The Importance of Getting Your Eyes and Eyewear ‘Sports Ready’.

Kids Sport

About 15% of all children have eye problems which may be impacting their ability to comfortably perform daily activities and to learn. While we often think of children’s eyesight problems affecting the way kids manage in the classroom, what about the impact of eye problems on sport?

As well as causing problems reading from a board at school, eye problems in children can affect how clearly a child can see the goal in netball, how accurately they can judge the speed or position of an approaching ball in soccer, or how confident they feel in the ocean for nippers.

Dr Nicholas Altuneg, specializes in checking children’s eyes and the way they use their vision. He sees many children every year who are having problems with everyday activities due to eyesight problems. “Most children with eye problems will never complain about finding it hard to see because what they are experiencing seems normal to them,“ said Dr Altuneg. Therefore, annual eye checks are the best way of detecting any eye problems that may be impacting on a child’s learning or sports performance.

Contact Us Today if you would like to book an eye exam for your child.

Your Annual Eye Exam

Eye Exam

We often get asked the question, Do I need an Annual Eye Exam if my eyesight doesn’t seem to have changed much?

The answer is a definite “Yes!”  Adults of all ages need to have a thorough eye exam once a year.  The reason is that regular exams can detect eye problems at an early stage, when they are easier to treat and less likely to damage your vision.

As we get older, our eyes change.  Frustrating, yes, but an inevitable part of the normal aging process.  We don’t see as clearly in our 40s as we did in our 20s. We may need reading glasses or stronger prescriptions.  We may need lubricant drops to keep our eyes from becoming too dry.

Virtually everyone, at some point, will develop cataracts, the condition where the lens of the eye becomes hardened and cloudy, resulting in poorer vision that is treated surgically.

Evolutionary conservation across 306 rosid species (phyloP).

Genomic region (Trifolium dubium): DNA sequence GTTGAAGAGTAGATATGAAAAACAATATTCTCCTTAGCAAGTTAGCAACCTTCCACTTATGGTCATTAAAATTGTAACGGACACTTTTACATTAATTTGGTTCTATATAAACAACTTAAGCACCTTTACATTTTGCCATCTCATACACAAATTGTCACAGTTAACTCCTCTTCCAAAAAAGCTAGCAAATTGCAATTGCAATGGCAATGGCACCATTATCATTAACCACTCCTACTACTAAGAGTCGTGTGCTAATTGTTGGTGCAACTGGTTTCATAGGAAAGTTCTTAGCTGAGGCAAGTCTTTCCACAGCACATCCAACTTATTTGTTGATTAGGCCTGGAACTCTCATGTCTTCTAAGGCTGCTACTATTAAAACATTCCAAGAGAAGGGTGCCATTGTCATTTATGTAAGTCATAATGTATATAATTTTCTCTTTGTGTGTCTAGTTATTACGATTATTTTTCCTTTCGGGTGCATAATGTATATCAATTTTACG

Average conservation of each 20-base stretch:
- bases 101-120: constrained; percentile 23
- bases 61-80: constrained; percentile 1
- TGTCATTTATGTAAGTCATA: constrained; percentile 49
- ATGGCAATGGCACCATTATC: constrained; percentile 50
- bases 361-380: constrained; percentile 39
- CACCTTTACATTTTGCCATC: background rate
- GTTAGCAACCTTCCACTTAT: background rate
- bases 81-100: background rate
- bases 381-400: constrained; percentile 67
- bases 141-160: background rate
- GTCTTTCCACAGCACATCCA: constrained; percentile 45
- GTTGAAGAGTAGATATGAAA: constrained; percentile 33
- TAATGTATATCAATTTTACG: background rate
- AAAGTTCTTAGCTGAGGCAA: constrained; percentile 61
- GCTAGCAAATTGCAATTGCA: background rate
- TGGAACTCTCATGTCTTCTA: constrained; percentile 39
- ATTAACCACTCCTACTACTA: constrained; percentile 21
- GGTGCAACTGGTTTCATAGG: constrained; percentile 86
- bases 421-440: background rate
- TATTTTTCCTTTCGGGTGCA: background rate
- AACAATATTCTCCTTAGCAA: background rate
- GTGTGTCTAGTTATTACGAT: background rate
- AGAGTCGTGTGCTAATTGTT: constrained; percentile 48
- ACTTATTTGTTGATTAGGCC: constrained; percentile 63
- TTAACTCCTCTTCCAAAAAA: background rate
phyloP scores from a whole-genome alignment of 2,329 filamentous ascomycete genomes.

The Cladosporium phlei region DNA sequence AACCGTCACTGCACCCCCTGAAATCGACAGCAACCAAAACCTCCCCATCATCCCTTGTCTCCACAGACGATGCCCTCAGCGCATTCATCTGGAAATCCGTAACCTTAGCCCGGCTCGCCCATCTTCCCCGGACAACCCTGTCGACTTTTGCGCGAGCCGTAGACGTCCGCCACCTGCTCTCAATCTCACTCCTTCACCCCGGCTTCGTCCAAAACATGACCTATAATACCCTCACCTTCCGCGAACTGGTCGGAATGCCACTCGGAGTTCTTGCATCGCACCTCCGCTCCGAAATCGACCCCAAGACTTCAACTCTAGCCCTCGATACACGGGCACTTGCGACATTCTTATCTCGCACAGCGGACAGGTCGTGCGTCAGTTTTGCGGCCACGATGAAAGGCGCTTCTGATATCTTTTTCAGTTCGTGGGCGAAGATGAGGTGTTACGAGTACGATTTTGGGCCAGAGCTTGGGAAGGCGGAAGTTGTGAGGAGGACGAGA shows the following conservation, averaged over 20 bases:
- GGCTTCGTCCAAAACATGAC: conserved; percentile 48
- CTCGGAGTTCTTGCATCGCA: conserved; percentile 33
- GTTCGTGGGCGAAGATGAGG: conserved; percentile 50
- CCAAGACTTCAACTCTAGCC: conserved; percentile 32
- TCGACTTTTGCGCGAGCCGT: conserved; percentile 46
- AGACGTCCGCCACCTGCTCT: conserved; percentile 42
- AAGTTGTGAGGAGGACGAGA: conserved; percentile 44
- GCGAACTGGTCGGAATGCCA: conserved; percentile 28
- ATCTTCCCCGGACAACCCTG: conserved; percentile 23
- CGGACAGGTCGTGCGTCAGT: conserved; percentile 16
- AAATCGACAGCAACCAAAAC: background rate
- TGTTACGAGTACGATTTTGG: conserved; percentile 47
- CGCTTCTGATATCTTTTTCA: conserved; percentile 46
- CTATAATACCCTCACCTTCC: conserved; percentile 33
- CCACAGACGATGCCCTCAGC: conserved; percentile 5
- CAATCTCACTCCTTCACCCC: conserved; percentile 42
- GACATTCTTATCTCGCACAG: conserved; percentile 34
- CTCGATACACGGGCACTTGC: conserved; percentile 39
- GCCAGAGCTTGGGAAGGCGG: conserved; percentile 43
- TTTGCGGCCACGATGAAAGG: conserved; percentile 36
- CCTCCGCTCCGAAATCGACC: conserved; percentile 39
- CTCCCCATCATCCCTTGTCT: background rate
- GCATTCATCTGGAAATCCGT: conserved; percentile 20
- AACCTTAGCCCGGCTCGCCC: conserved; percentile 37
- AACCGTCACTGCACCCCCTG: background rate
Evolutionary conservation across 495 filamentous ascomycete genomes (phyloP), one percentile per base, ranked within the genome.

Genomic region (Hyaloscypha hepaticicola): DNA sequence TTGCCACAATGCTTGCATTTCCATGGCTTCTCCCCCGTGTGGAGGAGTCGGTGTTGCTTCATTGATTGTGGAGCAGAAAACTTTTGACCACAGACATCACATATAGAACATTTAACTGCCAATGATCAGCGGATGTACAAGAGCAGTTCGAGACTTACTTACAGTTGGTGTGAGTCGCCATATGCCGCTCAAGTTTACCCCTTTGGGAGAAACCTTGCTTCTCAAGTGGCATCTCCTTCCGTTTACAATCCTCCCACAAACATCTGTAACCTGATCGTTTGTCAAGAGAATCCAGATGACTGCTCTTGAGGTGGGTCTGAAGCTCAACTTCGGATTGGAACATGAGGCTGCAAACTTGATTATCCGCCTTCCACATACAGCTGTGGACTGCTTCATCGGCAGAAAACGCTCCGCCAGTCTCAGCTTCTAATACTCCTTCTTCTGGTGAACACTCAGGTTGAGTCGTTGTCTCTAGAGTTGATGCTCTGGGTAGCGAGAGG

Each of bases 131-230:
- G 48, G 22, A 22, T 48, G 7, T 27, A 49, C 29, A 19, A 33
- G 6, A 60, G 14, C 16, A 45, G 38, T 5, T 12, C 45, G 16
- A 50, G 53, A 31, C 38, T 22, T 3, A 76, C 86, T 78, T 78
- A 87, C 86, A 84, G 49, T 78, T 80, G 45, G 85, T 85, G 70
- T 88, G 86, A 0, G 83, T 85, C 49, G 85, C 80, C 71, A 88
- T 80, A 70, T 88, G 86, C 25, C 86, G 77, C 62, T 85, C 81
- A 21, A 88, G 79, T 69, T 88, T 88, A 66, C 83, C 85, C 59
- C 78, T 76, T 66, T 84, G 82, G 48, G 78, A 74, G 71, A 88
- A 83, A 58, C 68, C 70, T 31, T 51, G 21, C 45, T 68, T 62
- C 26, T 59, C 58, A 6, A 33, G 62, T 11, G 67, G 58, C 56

Not all age-related eye conditions are routine.  At every eye exam, we are on the lookout for potentially devastating eye diseases such as glaucoma and macular degeneration.  These diseases often begin “silently” and, if left untreated, can cause blindness.

Macular Degeneration

Macular degeneration is the leading cause of severe vision loss in people older than 60.  It occurs when the small central portion of the retina, known as the macula, is damaged. There are two types of age-related macular degeneration: the “wet” and the “dry” form.  Most patients with macular degeneration have the dry form, characterised by the presence of yellow deposits under the retina.

Annual Eye Exam

The wet form, which is less common and more serious, is characterised by the growth of abnormal blood vessels that leak blood and fluid into the eye.   This form of the disease tends to cause a sudden vision loss. It can progress rapidly and requires treatment as soon as possible.

While there is no permanent cure for macular degeneration, the good news is that it can be significantly slowed with proper medical treatment to help preserve eyesight.

The symptoms of macular degeneration include:

  • Increased difficulty reading or driving
  • Centre of vision becomes distorted
  • Straight lines that appear crooked
  • Changes in colour perception
  • Dark, blurry areas or a “white out” area in the centre of vision.


Glaucoma is another serious eye condition that is a treatable cause of blindness.  It is a leading cause of blindness in Australia, especially among older people. The optic nerve is progressively damaged, and glaucoma screenings, which check only intraocular pressure, are not sufficient to diagnose the disease.  The only sure way to detect glaucoma is to have a complete eye examination.

We treat Glaucoma by lowering intraocular pressure either with eye drops, laser treatments or possibly surgery.

Monitoring the condition of your eyes from year to year is crucial.  It will ensure that any potential problems such as Glaucoma or Macular Degeneration will be diagnosed early – when treatment is most effective.